Last updated June 9, 2024

Time to protect your brain. This is the number one most critical purpose of a skydiving helmet – it protects who you are. It might also keep your face pretty, under the right circumstances. In the plane, you are much less likely to get hurt if you hit turbulence and wack your head against the fuselage. Exiting the plane, especially with big groups, is another opportunity to have your head smacked into the door frame, or get kicked in the face by another skydiver. In freefall, you get some protection from head to head collisions. Finally, while landing, especially if you’re landing out or near obstacles, you get some added protection then, also. 

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I’m writing this in August of 2023, and scams in the resell marketplace are going crazy. I’ve got a lot of links on where to buy used gear, and I still like those pages, but I don’t like how often we’re seeing people get ripped off… especially newer jumpers who are just learning the ropes.

When you’re buying used gear, the best method to keep from getting ripped off is to use an escrow service. A lot of riggers offer this; basically you pay the escrow agent, and the seller will ship the gear to that agent. Hopefully this person is a rigger, who can inspect the gear and verify that what is being sold matches the description the buyer and seller agreed upon. If everything checks out, the rigger sends payment to the seller, and delivers the gear to the buyer. Usually there’s a small fee associated with this service.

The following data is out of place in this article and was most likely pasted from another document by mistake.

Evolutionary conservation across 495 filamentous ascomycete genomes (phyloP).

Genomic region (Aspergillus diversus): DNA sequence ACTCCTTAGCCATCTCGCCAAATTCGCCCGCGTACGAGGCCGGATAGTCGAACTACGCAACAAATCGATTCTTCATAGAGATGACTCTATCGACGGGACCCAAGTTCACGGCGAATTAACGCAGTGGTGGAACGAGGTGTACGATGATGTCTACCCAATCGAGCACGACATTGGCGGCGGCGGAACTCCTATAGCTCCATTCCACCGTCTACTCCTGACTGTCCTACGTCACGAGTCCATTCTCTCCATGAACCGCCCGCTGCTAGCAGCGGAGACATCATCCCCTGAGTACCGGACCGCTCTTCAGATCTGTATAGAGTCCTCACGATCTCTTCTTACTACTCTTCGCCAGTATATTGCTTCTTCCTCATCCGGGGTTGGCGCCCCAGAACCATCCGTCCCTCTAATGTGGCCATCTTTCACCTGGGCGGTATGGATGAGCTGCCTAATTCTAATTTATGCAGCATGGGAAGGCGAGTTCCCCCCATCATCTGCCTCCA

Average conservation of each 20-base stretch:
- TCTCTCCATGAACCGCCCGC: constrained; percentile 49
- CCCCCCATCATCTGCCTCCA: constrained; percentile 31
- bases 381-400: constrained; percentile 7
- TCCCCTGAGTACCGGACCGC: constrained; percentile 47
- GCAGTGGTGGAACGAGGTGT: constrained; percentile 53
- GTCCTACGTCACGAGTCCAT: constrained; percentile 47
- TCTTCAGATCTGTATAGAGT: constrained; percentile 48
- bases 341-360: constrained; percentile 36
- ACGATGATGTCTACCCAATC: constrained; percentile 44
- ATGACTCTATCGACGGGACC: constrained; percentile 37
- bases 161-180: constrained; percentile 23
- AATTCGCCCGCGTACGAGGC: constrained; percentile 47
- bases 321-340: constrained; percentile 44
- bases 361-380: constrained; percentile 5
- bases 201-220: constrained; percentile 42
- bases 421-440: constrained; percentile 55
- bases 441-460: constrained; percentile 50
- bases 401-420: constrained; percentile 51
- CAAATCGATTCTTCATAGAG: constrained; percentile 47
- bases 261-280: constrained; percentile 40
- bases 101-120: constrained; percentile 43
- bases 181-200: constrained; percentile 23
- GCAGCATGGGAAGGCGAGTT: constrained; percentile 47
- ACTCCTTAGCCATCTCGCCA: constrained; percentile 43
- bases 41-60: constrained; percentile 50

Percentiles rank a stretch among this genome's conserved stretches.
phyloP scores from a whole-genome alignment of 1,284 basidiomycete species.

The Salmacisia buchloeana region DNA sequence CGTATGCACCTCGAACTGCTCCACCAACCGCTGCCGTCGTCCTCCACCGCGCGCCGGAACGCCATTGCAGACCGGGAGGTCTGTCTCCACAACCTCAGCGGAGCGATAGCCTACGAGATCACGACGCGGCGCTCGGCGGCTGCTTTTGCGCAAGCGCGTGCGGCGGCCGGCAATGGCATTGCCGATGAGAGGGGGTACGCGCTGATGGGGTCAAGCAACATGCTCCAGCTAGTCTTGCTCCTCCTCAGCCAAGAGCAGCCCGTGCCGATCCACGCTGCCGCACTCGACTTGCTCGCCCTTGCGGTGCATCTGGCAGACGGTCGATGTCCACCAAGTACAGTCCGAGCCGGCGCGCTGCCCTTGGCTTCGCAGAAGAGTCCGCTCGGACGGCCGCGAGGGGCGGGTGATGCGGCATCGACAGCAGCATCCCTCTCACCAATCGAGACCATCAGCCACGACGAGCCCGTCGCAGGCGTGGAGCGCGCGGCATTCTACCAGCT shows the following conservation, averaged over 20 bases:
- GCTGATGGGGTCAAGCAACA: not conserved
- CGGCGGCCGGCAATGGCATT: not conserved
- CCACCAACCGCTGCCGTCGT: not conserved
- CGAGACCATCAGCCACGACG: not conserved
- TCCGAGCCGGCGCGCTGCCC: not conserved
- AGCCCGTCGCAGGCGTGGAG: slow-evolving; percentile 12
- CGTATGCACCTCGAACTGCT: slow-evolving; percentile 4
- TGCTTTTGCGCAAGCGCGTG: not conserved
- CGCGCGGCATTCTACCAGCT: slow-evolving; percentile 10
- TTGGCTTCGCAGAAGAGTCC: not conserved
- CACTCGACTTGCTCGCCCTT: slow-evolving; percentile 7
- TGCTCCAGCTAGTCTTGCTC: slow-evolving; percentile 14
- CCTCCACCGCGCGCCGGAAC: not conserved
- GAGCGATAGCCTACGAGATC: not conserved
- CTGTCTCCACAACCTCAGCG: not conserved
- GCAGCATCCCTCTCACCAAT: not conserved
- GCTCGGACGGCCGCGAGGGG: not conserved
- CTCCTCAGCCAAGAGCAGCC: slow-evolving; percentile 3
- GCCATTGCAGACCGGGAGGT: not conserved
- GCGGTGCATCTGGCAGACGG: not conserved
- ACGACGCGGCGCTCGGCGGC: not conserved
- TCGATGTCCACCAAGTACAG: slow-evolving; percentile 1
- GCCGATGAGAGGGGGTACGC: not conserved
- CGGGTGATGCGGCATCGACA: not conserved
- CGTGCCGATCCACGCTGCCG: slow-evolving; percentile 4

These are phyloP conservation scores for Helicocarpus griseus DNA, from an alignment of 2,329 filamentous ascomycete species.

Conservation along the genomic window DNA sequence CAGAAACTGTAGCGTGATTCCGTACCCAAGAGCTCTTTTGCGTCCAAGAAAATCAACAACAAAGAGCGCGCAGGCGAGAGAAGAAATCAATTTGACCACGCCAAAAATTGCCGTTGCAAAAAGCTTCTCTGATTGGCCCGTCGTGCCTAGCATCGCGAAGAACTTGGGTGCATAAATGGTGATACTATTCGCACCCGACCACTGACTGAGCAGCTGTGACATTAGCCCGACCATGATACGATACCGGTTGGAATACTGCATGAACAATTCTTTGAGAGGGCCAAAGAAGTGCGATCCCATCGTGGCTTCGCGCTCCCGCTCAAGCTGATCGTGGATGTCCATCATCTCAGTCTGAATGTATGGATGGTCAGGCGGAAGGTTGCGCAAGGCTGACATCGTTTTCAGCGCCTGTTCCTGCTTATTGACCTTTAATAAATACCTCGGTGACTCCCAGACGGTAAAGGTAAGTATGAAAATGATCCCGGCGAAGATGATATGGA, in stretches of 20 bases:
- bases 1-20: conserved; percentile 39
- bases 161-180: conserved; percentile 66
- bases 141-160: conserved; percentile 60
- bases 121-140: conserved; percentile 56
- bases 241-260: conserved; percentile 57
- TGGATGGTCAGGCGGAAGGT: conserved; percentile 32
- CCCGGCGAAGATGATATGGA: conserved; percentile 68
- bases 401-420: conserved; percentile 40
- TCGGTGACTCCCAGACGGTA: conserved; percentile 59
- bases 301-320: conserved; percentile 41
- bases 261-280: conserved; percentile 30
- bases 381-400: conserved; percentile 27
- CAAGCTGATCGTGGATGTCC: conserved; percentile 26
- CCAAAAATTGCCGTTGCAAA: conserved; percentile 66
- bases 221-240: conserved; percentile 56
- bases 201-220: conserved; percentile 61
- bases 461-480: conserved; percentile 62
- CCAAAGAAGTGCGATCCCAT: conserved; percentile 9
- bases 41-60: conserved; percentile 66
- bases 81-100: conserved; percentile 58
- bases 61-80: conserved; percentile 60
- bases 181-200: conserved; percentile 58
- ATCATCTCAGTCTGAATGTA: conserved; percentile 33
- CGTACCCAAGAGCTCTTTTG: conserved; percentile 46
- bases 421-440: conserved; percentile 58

My rigger doesn’t like to handle other people’s money, so we typically do a variation on that theme. The seller ships to my rigger. When the gear checks out, I pay the seller, and after payment is verified to be received, delivers the gear. If he finds something wrong with the gear that wasn’t disclosed, I’ll try to renegotiate the price. If we cannot come to agreement, my rigger mails the gear back to the seller.

The point is, I’m not sending money for gear I haven’t inspected. And the seller is not sending me gear without receiving funds. We’re trying to protect each other, and keep the risk low for everyone.

Good ideas to verify the authenticity of the seller: do not buy from a social media account that isn’t a person. If it’s a legitimate skydive store selling used gear (these exist too), they have a website and a phone number (and a reputation). Verify it’s a real store by checking with friends in the sport and go for it. If the Ranch Pro Shop lists used gear, you can be sure it’s been inspected by their rigger and the description will match the goods. If it’s a Facebook user named “Skydive Gears” you might want to apply some skepticism.

I like to ask the person where they jump, see who we know in common, maybe even call their drop zone to verify that the person actually exists. Get a reference from their rigger, perhaps…

Want more ways to protect yourself? Here’s a great video from Tony Bourke. Take a watch and learn how to protect yourself.


Photo: Tammy Stone

One of the most common questions I receive from newer skydivers is where to buy skydiving gear. This post, like the rest of this website, is geared towards jumpers in the United States. While the used market tends to be global, the section on new gear will only include US based retailers. If you’re shopping in other parts of the world, you will likely have other, better resources for purchasing gear.

For your first parachute system, I typically recommend buying used… especially for your main canopy (see that page for details). Expect this process to take a while. I spent about three months putting together my first rig, but depending on your body shape and canopy size requirements it can be easier… or more challenging. In general, you can buy any part of your kit used, though I prefer a new helmet.

Continue reading “Where to Buy Skydiving Gear”